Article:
Most people are familiar with Murphy’s Law or at least the current version of “whatever can go wrong will go wrong.” Commonly said in situations by the Average Joe on one of the days where the bad luck comes in bunches; it’s almost as if the forces of the universe just won’t let something nice happen to them, no matter how much good karma they may have built up.
Al Horford may be a two-time All-Star, but his career also feels like the embodiment of this law. Every time Horford gets a bit of momentum going towards finally becoming the superstar he plays like, something bad seems to happen. On top of that, he is mostly overlooked in the “best center in the East” discussions, he wasn’t named an All-Star during a great 2012-13 campaign, and was constantly overshadowed during his career by the more bombastic Josh Smith. In fact, most of the mainstream media coverage on Horford is about why he should be playing power forward instead of mentioning that he is a matchup nightmare for his larger stone footed counterparts.
As for Murphy’s Law, Horford’s injuries have stifled his growth towards becoming a superstar. When Atlanta powered on to the 5-seed in the strike shortened 2011-12 seasons, Al was on the sidelines with a left pectoral tear. Last season, Horford went down during a double overtime win against the Cavs with a right pectoral tear. The East was teeth-grindingly thin last year and Atlanta was the 3-seed in the East at the time of Horford’s injury. There was no reason to think that Atlanta couldn’t have had the 3-seed at the end of the season with better fortune in the injury department. Making matters worse was that Horford looked like a lock for the All-Star game last season. One injury broke the string of All-Star appearances he was putting together and the other snubbed him a chance at more notoriety. It’s a game of what-ifs, but there certainly could have been more buzz around Al if he was a four — or maybe even five — time All-Star leading a rising Atlanta Hawks team to a potential eighth straight playoff appearance. Yet, as good as he is, that seems to be the story with Al Horford: great play, a lack of attention, and injuries at the worst possible moments.
It certainly feels as if those winds could change this year. The Bulls are still good, but Miami Heat don’t look like the titanic force they once were in the wake of LeBron James’ departure to Cleveland. They will still be competitive for sure, but at their current state, there’s no assurance that Chris Bosh, Dwyane Wade, and Luol Deng are any better than the Hawks’ core. Meanwhile, the Pacers seem to be in potential free-fall without Paul George and Lance Stephenson. The Raptors, Wizards, and newly-branded Hornets have also shown some growth and potential competition in the East, but they all have their own question marks, as well.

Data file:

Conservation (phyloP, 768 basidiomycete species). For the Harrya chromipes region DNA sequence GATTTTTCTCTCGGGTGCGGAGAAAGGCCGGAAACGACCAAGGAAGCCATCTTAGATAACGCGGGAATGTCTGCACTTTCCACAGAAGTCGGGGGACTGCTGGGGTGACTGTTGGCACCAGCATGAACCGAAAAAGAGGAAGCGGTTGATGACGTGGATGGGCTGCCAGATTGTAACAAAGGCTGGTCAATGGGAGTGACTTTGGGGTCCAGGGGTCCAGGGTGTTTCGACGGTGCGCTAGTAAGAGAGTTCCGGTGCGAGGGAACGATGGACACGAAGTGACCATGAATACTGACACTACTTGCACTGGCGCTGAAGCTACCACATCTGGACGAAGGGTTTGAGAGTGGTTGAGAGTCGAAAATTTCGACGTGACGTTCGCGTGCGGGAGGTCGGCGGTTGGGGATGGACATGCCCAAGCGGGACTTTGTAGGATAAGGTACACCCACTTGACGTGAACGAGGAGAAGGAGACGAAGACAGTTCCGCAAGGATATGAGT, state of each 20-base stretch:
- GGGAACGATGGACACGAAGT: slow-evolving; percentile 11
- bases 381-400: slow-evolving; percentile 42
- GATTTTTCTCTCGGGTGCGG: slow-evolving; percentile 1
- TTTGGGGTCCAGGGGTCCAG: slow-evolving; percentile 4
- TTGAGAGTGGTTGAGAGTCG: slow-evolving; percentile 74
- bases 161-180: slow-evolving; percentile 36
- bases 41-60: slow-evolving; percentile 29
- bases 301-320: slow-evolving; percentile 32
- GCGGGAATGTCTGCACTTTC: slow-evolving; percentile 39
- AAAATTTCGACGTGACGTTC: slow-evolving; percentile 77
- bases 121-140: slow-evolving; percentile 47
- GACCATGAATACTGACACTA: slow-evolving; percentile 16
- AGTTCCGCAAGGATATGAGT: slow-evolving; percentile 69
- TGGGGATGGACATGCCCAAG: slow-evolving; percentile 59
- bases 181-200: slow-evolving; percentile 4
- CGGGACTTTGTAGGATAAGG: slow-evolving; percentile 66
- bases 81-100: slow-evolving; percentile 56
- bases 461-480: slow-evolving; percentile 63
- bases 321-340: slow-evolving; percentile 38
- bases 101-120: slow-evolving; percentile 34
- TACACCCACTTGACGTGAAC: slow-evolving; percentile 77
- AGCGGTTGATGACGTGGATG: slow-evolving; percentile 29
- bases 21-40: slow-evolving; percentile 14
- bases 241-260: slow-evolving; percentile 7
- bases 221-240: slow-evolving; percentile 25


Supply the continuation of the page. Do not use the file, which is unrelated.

The already wide-open East has opened even further. The Hawks likely won’t be the 1-seed, but there’s no reason to write them off this early as not being a contender for home-court advantage. Especially when you notice that — finally — the Hawks seem to have continuity on the floor. Every player on last year’s roster who logged over 1,000 minutes is back, save for Lou Williams, whose dismal production last season during his ACL recovery can likely be replaced by the incoming Thabo Sefolosha and Kent Bazemore. This continuity is a far cry from the past couple seasons, where Atlanta was shedding themselves of former “faces of the franchise” Joe Johnson and Josh Smith. With another year with the same core pieces, this could be a very good season in Atlanta.
Thus the stage is set for Horford to finally launch into that superstar tier. While being one of those players that NBA diehards have constantly raved over for lack of attention, Al being recognized for the kind of production he outputs on a consistent basis will validate the claims many have made over the past few seasons. It’ll also validate managements decision to shed those big names in favor of building a team around Horford. If injuries finally permit, the timing is perfect for Al to re-write his NBA story to what it should be: a story of one of the NBA’s best players and a potential franchise cornerstone.